Get organized. Save. Spend more time meeting people or perhaps learning a new skill.
These are just a few of the top annual New Year’s Resolutions, according to Neilsen ratings, all of which speak to the daily lives of the typical private practice physical therapist. More than “simply a physical therapist” (yeah, that felt just as funny to type as it probably was to read), the private practice owner spends each day juggling multiple hats — from PT to business owner to human resources director to marketing professional, and so on.
It’s not always a fun job, especially when you feel the daily tug-of-war prevents you from spending the time you’d like with clients, meeting new referral sources, educating your community about physical therapy … basically all the things we’d love to do more often, and better.
Being organized means being more productive. Who doesn’t want that?
In this spirit, our team here at BuildPT thought we’d share a few things that have worked for us recently — tools that have boosted our ability to organize tasks, manage projects, communicate with the team, and overall, be more productive. We’ve tested a number of productivity tools, and the following are a few of our favorites:


Basecamp provides a web-based project, task and time management solution for team collaboration and reporting.
Suggested by Tannus Quatre

If you’re after super defined processes and accountability, look no further than Basecamp.

“Basecamp is geared toward getting complex stuff done across a number of team resources. Using Basecamp has allowed our team to move swiftly and get organized across projects, and it even allows the ability to weave non-Basecamp users in a project where necessary. Saving a project as a template for re-use is also a valuable tool which allows us to avoid reinventing projects from scratch when the same formula needs to be used again for other projects. Finally, the integration with email notifications and link-backs to the app itself is top-notch. I get notifications that there’s something I have to do, click the link, and get ‘er done. Simple as that.”


Trello is a collaboration tool that organizes your projects into boards. In one glance, Trello tells you what’s being worked on, who’s working on what, and where something is in a process.
Suggested by Ben Montgomery

While Trello remains a popular tool with tech & marketing teams, there’s no limit to what kinds of projects you can manage (like this one for marathon training.)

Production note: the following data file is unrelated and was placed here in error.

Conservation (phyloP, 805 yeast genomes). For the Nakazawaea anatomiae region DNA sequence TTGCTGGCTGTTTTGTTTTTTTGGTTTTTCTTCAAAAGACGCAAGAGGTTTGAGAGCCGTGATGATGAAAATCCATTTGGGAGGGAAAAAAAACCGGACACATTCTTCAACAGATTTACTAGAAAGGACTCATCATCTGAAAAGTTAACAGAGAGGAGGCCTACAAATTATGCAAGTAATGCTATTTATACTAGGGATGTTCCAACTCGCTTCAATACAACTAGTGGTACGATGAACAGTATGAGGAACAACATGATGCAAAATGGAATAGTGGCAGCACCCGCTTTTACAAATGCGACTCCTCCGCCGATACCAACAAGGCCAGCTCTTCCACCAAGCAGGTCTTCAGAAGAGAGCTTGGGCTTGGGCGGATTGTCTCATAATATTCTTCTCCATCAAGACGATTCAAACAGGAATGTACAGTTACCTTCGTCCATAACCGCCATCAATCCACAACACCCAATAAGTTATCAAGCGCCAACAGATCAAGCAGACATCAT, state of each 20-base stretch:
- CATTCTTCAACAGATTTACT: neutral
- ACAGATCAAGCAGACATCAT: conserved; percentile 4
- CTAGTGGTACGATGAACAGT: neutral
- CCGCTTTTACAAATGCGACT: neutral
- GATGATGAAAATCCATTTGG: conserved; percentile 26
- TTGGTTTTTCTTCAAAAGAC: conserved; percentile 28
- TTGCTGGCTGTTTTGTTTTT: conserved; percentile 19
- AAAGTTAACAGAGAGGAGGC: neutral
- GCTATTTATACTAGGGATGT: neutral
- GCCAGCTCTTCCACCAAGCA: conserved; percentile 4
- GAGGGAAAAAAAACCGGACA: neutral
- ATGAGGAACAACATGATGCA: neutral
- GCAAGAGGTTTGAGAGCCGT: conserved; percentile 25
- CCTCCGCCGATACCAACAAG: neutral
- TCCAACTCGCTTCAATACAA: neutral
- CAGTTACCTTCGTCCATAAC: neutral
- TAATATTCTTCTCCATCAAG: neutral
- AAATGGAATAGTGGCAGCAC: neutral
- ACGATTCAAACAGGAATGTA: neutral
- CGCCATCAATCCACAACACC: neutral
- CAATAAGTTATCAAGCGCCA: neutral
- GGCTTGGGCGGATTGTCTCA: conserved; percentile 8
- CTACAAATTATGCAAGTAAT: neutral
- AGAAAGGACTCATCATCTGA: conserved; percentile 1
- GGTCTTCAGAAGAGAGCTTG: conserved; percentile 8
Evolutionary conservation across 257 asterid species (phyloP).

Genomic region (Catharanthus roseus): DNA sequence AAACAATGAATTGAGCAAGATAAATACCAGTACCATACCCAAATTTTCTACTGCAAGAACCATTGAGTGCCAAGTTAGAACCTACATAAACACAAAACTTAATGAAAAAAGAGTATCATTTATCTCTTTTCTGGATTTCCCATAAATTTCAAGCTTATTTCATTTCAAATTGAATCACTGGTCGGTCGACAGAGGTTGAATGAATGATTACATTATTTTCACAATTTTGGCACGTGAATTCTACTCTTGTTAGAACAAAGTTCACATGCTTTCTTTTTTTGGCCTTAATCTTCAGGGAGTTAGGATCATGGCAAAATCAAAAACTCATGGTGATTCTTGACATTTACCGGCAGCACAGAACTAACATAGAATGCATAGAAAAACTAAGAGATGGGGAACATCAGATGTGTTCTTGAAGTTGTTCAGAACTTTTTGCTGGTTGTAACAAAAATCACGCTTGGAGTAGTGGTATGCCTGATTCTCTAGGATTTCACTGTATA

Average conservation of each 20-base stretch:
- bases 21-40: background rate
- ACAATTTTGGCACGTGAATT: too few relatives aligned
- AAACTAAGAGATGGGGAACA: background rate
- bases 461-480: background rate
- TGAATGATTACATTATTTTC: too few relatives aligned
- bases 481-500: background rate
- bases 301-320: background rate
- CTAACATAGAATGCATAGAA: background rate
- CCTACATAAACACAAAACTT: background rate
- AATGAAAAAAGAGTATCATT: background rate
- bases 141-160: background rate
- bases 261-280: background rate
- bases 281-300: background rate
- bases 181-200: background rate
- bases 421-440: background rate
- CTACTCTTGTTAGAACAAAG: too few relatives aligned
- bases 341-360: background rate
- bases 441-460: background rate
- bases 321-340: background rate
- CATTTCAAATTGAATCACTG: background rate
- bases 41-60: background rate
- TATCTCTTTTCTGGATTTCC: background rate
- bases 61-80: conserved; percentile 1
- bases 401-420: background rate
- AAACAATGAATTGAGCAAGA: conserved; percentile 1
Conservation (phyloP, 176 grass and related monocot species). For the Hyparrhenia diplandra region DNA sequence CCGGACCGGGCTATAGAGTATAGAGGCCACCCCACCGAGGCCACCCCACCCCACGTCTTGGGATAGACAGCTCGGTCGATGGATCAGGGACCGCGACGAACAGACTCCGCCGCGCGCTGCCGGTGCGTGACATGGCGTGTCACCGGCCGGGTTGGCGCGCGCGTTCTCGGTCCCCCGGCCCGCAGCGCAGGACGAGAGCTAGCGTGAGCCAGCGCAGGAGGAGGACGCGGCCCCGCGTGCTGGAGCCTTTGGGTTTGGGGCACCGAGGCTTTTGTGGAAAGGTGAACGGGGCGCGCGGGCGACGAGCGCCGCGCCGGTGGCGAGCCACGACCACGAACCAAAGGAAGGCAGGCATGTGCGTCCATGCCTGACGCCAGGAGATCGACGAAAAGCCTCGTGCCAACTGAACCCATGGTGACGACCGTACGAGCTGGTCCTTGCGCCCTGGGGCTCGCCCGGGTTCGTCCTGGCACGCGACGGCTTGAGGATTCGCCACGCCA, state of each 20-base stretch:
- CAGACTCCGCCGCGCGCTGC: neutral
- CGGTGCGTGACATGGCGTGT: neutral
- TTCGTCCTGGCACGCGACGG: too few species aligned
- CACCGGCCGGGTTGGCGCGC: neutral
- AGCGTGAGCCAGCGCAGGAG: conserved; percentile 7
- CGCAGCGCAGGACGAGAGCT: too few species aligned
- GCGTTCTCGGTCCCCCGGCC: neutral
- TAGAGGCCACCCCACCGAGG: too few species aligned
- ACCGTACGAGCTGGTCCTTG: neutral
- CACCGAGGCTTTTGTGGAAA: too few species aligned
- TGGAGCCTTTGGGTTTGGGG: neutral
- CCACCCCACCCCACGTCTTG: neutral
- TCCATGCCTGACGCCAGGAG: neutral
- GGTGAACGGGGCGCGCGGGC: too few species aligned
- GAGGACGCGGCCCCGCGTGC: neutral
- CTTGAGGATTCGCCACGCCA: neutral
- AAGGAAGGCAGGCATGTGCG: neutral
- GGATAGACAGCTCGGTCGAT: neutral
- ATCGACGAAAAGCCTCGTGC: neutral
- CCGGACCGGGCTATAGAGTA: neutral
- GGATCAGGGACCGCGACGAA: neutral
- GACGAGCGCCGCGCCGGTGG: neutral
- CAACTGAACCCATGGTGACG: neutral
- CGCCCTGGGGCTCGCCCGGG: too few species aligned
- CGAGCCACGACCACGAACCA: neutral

“Like Basecamp, Trello is a cloud-based tool that can bring a team together around ideas and projects, though in a more visual, interactive way. Through the hierarchical use of “boards,” “lists” and “cards,” Trello is an outstanding platform for collecting ideas to save, share and organize. Think of it as a virtual bulletin board on which you can tack and arrange cards — though from within each Trello card, you can communicate with team members, assign tasks, create checklists, set deadlines and alerts, and track progress. You can also attach files and images within Trello, but be aware that storage is limited with a free account.”


Sleep is a condition of the body and mind that typically recurs for several hours every night. During sleep, the nervous system is relatively inactive, the eyes are closed, the postural muscles are relaxed, and consciousness is practically suspended.
Suggested by Sarah Leigh

Sleep is one of our favorite productivity tools of 2016.

For Sarah, sleep = a friendlier, happier, more productive day.

“I’m a chronic over-thinker and over-committer. Just ask my coworkers! I also have two young boys, 3 and 5. Something I realized about myself during 2015 was that I just don’t function without sleep — at least not effectively. In my first few years of being a working mom, I would stay up late and try to get everything done — mainly housework that is neglected when you work (or even if you don’t! I’m highly suspect of anyone with children and a clean home). After a night of tossing and turning, I’d come to work and try to focus, but it was really tough when I got less than 6 hours of solid sleep. And truthfully, I need 8. Everything took me twice as long — emails, projects … everything. So I finally committed to setting aside work after 9:30 pm. I’ve felt a whole new sense of focus during my workday, and so much less anxiety. I feel like the quality of my work has improved, as well. As much as I love digital productivity tools like Basecamp, it’s all for naught without some old-fashioned shuteye.
Oh, the physical therapists in my life will appreciate this: I have trouble sleeping without exercise. So I guess my real productivity trick is a combo of sleep and exercise. Gentle reminder to PTs: practice what you preach!”


TweetDeck is a social media dashboard application for management of Twitter accounts. Like other Twitter applications, it interfaces with the Twitter API to allow users to send and receive tweets and view profiles.
Suggested by Miles Wilhelm

A preview of TweetDeck's interface.

With all of the daily chatter around @PTPubNight, we can see how TweetDeck comes in handy for a social media guru like Miles!

“I like the ability to add multiple Twitter columns horizontally. It allows you to view home and scheduled tweets, mentions, and direct messages from multiple accounts. PTs should keep personal and clinic Twitter accounts separate, and TweetDeck helps. It gives you the option to tweet the same 140-character message out from multiple accounts at once, as well as quoting/reposting a tweet from any of your accounts with a simple click. TweetDeck has all the features of the main Twitter app or website, but the ability to have all of your Twitter accounts visible on one screen means greater productivity. And you can add this to your Google home screen when using a browser for easy access.”